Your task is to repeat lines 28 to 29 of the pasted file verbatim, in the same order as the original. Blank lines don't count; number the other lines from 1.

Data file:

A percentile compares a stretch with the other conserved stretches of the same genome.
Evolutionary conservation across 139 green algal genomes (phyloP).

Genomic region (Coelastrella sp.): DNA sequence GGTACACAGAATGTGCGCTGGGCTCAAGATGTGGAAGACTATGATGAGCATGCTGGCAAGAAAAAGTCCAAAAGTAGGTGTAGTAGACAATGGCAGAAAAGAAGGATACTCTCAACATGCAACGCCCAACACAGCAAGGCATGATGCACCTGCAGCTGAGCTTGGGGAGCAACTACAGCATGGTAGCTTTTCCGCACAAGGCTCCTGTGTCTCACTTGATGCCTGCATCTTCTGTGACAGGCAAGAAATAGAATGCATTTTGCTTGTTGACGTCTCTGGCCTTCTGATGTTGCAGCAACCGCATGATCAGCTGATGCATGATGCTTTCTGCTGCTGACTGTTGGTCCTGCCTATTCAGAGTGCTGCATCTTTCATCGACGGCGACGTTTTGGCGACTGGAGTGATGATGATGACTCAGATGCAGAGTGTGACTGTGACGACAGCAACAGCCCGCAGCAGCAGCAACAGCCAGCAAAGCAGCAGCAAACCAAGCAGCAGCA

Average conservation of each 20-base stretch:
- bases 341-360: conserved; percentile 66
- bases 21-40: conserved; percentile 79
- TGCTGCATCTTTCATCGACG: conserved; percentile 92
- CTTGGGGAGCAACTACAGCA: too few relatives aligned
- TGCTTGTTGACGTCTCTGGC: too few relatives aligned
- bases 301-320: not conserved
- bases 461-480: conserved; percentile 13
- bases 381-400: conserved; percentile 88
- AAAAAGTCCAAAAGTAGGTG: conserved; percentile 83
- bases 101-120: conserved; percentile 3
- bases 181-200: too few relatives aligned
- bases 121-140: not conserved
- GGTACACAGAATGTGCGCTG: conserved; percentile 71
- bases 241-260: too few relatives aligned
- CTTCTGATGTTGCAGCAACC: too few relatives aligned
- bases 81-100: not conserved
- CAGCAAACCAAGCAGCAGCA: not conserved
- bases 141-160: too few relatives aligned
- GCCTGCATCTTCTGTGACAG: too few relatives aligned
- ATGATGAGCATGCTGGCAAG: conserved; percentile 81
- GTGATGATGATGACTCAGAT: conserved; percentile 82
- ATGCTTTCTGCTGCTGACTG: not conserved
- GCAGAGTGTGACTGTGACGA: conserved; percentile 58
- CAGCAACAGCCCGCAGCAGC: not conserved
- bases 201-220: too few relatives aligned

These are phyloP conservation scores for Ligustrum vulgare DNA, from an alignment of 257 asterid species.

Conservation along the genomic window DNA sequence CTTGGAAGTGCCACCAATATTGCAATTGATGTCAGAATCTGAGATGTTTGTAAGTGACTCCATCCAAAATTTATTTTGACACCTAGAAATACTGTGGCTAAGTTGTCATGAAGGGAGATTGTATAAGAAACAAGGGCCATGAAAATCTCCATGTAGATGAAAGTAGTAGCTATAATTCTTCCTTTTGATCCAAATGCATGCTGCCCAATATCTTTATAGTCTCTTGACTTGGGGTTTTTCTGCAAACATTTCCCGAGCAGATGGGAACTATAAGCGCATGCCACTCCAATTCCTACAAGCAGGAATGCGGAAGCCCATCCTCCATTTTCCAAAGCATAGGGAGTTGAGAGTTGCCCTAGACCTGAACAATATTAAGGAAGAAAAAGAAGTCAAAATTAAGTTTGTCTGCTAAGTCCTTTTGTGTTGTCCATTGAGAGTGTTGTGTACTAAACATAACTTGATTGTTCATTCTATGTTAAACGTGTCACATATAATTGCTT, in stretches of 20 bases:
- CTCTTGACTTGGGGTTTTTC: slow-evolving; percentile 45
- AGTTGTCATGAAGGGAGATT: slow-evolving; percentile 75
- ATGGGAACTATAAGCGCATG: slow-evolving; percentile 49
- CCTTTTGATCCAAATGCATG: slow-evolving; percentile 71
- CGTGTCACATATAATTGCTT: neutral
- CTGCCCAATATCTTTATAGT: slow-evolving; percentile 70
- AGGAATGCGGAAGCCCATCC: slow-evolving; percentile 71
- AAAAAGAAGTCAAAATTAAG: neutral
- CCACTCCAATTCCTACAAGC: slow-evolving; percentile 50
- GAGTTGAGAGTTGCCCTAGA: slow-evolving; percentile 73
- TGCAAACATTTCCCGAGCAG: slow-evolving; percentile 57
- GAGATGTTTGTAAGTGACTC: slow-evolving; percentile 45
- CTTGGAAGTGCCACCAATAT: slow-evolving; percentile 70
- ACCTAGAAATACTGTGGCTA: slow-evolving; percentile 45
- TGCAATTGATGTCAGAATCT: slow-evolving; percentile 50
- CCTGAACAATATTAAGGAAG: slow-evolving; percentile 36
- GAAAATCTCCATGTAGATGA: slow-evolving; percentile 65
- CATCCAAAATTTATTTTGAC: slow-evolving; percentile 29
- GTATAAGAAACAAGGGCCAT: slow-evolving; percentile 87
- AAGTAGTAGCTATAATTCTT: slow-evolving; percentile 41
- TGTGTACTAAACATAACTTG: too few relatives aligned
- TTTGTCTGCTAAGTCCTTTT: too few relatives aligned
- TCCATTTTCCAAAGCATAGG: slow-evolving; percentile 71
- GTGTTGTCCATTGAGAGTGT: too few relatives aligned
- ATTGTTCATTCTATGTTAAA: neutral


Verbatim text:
- CAGCAACAGCCCGCAGCAGC: not conserved
- bases 201-220: too few relatives aligned